gms | German Medical Science

56. Jahrestagung der Deutschen Gesellschaft für Neurochirurgie e. V. (DGNC)
3èmes journées françaises de Neurochirurgie (SFNC)

Deutsche Gesellschaft für Neurochirurgie e. V.
Société Française de Neurochirurgie

07. bis 11.05.2005, Strasbourg

Treatment of craniopharyngeomas: results of transcranial surgery between 2000 and 2004

Therapie von Craniopharyngeomen: Ergebnisse transkranieller Operationen zwischen 2000 und 2004

Meeting Abstract

Suche in Medline nach

  • corresponding author J. Flitsch - Neurochirurgische Klinik, Universitätskrankenhaus Hamburg-Eppendorf, Hamburg
  • G. Kammler - Neurochirurgische Klinik, Universitätskrankenhaus Hamburg-Eppendorf, Hamburg
  • U. Kehler - Neurochirurgische Klinik, Universitätskrankenhaus Hamburg-Eppendorf, Hamburg
  • M. Westphal - Neurochirurgische Klinik, Universitätskrankenhaus Hamburg-Eppendorf, Hamburg

Deutsche Gesellschaft für Neurochirurgie. Société Française de Neurochirurgie. 56. Jahrestagung der Deutschen Gesellschaft für Neurochirurgie e.V. (DGNC), 3èmes journées françaises de Neurochirurgie (SFNC). Strasbourg, 07.-11.05.2005. Düsseldorf, Köln: German Medical Science; 2005. Doc11.05.-07.03

Die elektronische Version dieses Artikels ist vollständig und ist verfügbar unter: http://www.egms.de/de/meetings/dgnc2005/05dgnc0199.shtml

Veröffentlicht: 4. Mai 2005

© 2005 Flitsch et al.
Dieser Artikel ist ein Open Access-Artikel und steht unter den Creative Commons Lizenzbedingungen (http://creativecommons.org/licenses/by-nc-nd/3.0/deed.de). Er darf vervielf&aauml;ltigt, verbreitet und &oauml;ffentlich zug&aauml;nglich gemacht werden, vorausgesetzt dass Autor und Quelle genannt werden.


Gliederung

Text

Objective

Craniopharyngeomas are usually slow-growing, histologically benign tumours developing from remnants of Rathke’s pouch. Incomplete surgical resection is frequently reported and can lead to recurrences. Pituitary deficiencies are common; hypothalamic imbalances after surgery like hyperphagia are feared complications. We report our results of transcranial surgeries for craniopharyngeomas between 2000 and 2004.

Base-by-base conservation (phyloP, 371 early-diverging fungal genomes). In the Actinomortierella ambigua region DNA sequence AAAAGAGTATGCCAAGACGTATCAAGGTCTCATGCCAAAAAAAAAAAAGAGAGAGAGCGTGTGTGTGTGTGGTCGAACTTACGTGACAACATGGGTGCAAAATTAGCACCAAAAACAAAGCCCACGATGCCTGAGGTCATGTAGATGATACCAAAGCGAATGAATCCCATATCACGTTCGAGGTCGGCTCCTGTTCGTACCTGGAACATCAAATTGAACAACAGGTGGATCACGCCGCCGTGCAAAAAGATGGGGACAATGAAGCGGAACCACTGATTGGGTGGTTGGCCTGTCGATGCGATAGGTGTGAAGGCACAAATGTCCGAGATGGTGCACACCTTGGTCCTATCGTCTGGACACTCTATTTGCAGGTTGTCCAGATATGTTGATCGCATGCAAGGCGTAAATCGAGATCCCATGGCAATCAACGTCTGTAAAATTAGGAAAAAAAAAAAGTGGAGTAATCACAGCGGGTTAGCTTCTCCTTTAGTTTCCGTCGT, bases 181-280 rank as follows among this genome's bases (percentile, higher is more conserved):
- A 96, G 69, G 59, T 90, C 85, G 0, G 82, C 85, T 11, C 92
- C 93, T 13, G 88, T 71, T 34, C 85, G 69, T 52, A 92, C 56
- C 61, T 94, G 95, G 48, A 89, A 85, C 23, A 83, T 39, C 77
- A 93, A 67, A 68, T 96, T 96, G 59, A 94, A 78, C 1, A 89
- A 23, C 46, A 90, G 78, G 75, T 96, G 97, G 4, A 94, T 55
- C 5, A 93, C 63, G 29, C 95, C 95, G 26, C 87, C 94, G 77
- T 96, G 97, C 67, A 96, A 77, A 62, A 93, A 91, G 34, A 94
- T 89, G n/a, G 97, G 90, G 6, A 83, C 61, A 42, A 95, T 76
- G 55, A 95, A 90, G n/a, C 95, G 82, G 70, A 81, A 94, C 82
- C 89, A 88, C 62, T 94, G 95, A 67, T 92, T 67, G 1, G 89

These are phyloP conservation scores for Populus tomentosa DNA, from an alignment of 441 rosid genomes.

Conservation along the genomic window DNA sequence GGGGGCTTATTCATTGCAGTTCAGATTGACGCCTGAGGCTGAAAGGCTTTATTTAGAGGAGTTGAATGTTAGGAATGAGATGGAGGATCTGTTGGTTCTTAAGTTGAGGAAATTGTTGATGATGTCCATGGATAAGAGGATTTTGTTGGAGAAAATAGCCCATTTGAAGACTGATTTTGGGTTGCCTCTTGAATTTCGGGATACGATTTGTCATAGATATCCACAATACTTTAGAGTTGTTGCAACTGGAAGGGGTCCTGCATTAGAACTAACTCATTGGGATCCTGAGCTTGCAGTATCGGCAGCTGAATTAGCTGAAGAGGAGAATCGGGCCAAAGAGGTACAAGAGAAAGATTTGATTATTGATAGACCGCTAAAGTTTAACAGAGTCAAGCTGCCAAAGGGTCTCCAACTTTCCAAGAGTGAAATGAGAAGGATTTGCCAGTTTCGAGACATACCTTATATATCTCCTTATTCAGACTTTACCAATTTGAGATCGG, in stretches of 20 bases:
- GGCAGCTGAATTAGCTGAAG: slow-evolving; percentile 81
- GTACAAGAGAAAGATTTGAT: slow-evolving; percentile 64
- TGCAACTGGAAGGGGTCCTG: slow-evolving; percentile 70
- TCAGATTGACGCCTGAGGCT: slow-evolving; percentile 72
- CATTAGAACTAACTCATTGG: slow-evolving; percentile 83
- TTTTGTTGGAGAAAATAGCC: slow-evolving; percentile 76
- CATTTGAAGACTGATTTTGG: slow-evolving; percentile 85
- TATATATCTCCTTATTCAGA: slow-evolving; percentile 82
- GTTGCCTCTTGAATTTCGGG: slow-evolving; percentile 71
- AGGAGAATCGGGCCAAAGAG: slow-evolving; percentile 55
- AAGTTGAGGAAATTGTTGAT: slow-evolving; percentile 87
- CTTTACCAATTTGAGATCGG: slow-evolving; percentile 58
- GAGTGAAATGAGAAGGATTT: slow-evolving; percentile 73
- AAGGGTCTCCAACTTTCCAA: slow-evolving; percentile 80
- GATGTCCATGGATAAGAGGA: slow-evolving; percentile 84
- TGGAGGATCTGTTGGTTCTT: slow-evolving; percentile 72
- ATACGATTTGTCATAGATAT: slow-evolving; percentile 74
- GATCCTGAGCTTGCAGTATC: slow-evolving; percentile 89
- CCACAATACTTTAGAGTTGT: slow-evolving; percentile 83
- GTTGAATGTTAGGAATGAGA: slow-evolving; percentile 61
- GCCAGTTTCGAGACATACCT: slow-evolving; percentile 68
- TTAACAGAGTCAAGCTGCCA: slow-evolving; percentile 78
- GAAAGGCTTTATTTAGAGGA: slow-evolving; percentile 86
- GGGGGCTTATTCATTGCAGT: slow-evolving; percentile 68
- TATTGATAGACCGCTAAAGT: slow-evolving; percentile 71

Methods

Forty-two patients were treated for craniopharyngeomas in our institution between 2000 and 2004, of whom 20 patients (11 females) were operated on via the transcranial approach for suprasellar lesions. The charts were reviewed for neurological and endocrinological symptoms, duration of symptoms prior to diagnosis, MRI findings, surgical results, outcome and follow-up.

Results

Six patients were age 18 or younger (30%). Neurologically, 11 patients complained of headaches, 13 of visual disturbances prior to diagnosis, 2 patients became hydrocephalic. Endocrinologically, pubertas praecox was found in 1 child, the other 5 children (83%) presented with growth retardation. In adults, 8 patients presented with gonadotrophic insufficiency (57%), 2 patients (14%) with panhypopituitarism, 4 patients (28%) presented with intact pituitary function. Average tumour diameter was 31 mm, ranging from 12-70 mm. Four tumour resections were classified microsurgically complete (20%), in 16 cases (80%) incomplete resection was performed. Neurologically, visual disturbances improved in all but 1 patient. Endocrinologically, only 3 patients (15%) did not show decrease of pituitary functions, in 2 patients diabetes insipidus occurred, 3 patients showed decrease in one pituitary axis, in 3 complete anterior pituitary lobe functions were lost. Nine patients showed panhypopituitarism (45%). Surgical complications included 2 ischemic lesions. In 4 patients (20%) hypothalamic disturbances in the sense of hyperphagia was found. So far, 9 patients needed additional surgical or radiation therapy (45%).

Conclusions

In craniopharyngeomas, the first therapeutic step of treatment is surgical resection. For suprasellar lesions, transcranial surgery is the preferred approach. Endocrinological and neurological morbidity has to be considered. In the majority of patients only incomplete resection with the need for further treatment can be achieved. Interdisciplinary cooperation of pediatricians, endocrinologists, radiotherapists, and neurosurgeons is therefore needed. A careful follow-up is mandatory.